My philosophy has always been, the more things are systemized, the less opportunity for negligence and the greater chance your clients will experience a superb experience.
For that reason, I always create systems with client experience in mind. Clients inform their purchasing based on experiences they have.
If the experience is good, they’re more likely to make a purchase. If the experience is subpar, they won’t hesitate to walk away.
Good news is, if they enjoyed your experience, they will come back time and time again. It’s exactly as that old saying goes: if it ain’t broke, why fix it?
Have you ever had a friend who says “oh, that’s my table,” at a restaurant? Or, will only use one specific treadmill at the gym?
If their routine is thrown off, their perception of their experience will be skewed, regardless if the actual service was all that different.
I like to use the example of McDonald’s or Starbucks; no matter where in the world you are, the product is the same.
It is reliable, dependable and familiar, thus drawing a natural feeling of comfort, no matter the circumstances.
You could be traveling to the far corners of the world, but when you see a McDonald’s or Starbucks, you know exactly what to expect — no doubt about it.
Consider these two important criteria when it comes to formulating systems and processes for your business:
Altering the client experience every time they meet with you can deeply impact their relationship with your business.
Regardless if the changes are positive or negative, they can have an impact on client purchase decision and how they perceive your firm.
Here are a few practical examples, you can put into practice right now:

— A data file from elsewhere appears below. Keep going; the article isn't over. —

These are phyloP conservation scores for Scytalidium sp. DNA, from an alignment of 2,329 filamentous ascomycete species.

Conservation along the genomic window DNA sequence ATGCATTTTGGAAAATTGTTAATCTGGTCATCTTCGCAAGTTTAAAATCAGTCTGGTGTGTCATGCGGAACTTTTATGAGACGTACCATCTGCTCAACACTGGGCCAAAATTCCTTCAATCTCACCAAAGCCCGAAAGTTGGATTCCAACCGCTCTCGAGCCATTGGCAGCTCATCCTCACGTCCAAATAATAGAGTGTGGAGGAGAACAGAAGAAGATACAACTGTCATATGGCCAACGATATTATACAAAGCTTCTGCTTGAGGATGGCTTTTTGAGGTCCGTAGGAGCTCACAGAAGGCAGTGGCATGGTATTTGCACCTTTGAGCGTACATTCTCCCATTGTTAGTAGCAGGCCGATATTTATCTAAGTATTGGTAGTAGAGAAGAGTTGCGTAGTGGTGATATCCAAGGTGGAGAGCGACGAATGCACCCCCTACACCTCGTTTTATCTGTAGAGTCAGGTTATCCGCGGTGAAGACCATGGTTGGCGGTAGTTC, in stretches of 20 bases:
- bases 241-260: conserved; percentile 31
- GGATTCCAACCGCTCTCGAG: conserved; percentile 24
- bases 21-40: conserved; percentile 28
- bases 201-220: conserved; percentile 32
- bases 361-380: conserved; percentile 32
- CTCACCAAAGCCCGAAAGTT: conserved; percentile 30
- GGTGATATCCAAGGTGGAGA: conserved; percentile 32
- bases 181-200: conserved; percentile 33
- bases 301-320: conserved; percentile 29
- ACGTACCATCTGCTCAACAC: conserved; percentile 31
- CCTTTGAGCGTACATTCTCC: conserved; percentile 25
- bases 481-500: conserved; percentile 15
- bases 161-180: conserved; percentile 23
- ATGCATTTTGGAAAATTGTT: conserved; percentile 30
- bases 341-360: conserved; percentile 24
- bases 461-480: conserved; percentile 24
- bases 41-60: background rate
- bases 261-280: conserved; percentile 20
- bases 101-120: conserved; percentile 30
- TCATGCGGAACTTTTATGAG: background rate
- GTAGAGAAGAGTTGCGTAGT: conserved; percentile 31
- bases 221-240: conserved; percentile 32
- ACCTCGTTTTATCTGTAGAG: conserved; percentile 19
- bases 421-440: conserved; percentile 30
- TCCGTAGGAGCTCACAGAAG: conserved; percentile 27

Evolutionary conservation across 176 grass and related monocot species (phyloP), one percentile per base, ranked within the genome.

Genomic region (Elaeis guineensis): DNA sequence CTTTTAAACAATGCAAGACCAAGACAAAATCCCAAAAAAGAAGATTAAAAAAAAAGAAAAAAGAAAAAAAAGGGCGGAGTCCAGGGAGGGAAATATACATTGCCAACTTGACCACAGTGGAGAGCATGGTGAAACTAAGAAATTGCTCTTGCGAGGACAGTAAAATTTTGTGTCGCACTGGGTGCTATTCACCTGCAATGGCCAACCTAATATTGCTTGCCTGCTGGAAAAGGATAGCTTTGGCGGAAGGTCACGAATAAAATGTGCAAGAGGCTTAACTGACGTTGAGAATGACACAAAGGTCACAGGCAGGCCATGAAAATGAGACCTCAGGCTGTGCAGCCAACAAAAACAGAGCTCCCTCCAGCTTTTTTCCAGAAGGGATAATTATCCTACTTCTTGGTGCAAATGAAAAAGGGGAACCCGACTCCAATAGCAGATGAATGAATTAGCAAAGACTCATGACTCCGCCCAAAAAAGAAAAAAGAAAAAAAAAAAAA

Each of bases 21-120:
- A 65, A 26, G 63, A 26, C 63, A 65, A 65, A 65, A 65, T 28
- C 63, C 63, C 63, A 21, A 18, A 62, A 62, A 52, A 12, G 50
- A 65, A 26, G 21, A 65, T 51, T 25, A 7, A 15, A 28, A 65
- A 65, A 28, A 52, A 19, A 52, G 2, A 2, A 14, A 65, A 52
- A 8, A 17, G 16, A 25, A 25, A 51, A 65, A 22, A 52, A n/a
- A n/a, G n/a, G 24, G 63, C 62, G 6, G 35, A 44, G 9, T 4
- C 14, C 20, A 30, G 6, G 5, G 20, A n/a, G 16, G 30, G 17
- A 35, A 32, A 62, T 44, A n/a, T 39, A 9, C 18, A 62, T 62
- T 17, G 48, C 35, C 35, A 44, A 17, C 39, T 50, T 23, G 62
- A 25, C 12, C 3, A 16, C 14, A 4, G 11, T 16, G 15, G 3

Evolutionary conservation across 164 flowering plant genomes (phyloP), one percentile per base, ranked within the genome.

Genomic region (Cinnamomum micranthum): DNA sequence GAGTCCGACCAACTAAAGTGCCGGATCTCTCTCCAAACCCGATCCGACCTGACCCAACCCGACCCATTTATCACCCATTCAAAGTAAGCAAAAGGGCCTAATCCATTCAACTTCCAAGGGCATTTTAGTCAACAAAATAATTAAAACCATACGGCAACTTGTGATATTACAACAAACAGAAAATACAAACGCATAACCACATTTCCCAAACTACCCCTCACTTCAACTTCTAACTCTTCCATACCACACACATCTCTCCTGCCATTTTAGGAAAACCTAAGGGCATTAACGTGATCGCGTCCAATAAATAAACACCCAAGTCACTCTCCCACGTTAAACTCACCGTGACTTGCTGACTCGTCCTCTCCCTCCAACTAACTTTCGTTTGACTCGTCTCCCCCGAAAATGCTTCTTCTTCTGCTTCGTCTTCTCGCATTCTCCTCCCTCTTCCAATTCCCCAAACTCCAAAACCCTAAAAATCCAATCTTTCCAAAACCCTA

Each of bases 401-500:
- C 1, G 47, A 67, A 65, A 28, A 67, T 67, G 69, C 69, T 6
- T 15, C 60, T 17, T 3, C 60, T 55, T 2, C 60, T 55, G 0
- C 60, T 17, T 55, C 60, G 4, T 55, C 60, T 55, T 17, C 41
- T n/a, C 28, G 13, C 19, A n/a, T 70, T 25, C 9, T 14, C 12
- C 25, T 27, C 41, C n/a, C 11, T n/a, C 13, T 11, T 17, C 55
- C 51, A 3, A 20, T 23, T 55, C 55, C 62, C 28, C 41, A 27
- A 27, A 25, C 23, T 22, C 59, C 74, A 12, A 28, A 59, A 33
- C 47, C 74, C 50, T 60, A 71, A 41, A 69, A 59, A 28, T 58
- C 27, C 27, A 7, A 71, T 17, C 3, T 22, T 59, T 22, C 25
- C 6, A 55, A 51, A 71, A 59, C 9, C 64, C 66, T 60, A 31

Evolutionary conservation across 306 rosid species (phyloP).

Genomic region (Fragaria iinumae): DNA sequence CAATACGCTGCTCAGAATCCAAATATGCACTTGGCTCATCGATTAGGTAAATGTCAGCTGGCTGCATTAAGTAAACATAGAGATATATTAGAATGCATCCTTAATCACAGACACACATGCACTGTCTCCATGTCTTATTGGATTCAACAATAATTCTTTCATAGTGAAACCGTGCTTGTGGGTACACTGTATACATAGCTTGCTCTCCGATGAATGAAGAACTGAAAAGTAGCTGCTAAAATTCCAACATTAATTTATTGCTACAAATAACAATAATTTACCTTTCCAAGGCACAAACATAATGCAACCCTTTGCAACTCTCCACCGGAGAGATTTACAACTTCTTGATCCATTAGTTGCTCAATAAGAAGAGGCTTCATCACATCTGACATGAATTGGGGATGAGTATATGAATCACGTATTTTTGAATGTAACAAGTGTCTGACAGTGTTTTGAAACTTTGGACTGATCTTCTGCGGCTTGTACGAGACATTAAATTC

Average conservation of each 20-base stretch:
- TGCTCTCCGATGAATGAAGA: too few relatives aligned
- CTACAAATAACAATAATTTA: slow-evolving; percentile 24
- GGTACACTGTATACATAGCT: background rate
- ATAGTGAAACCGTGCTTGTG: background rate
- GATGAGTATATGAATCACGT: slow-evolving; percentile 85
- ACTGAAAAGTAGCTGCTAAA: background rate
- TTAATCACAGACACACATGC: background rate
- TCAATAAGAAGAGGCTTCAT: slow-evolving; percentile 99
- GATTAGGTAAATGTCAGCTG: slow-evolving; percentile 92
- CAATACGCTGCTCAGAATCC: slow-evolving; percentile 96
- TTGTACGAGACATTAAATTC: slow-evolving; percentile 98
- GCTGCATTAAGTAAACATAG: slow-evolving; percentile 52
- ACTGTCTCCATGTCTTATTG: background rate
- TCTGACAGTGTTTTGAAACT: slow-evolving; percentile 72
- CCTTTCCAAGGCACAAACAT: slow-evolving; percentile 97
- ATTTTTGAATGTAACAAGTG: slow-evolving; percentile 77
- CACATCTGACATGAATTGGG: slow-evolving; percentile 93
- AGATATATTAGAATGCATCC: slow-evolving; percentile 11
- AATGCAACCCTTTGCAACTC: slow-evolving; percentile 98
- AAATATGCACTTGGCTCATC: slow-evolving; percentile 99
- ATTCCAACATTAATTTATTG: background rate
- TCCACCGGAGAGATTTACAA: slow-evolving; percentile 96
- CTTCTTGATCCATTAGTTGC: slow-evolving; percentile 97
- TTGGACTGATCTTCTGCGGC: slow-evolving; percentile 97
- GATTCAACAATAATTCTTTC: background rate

In my firm, we have hundreds of processes we use, and quite a few of those are specifically for client interactions.
We take extensive measures to make sure the woman in the relationship feels her contributions are equally as valuable as the man’s. Many times, women come into our meetings with the expectation of sitting on the sidelines.
To combat this, we always position the woman at the head of the table, by serving her drink in this spot ahead of time, or politely directing her to the seat.
The idea of doing so is clients tend to select the same seat in subsequent meetings. If we’re able to control where they sit from the get-go, we can control the experience and make it the best it can be.
Remember, systems constantly evolve and must be refreshed with the ebb and flow of your business.
It’s not normal or feasible to believe the systems you have in place today will suffice 5, 10, 15 years from now. They may not even be applicable in the next couple months!
In the early 2000s, we had a situation where my assistant was out of the office for over four months, due to serious personal issues.
To no fault of her own, we had no idea how she did her work and couldn’t emulate it in any way.
It was at that time I started documenting, very specifically the systems we had in place, so a similar situation would never happen again. It was time-consuming, arduous work, but the payoff was huge and very much worth it.
Being proactive when it comes to systems is the biggest and most important advice I can give you.
Here are a few areas where you should consider applying systems and processes:
Remember, this is just a starting point. You will likely have more systems and processes, which are appropriate for your business.
Seven Figure Firm: How to Build A Financial Services Business That Grows Itself is available as a hardcopy or eBook!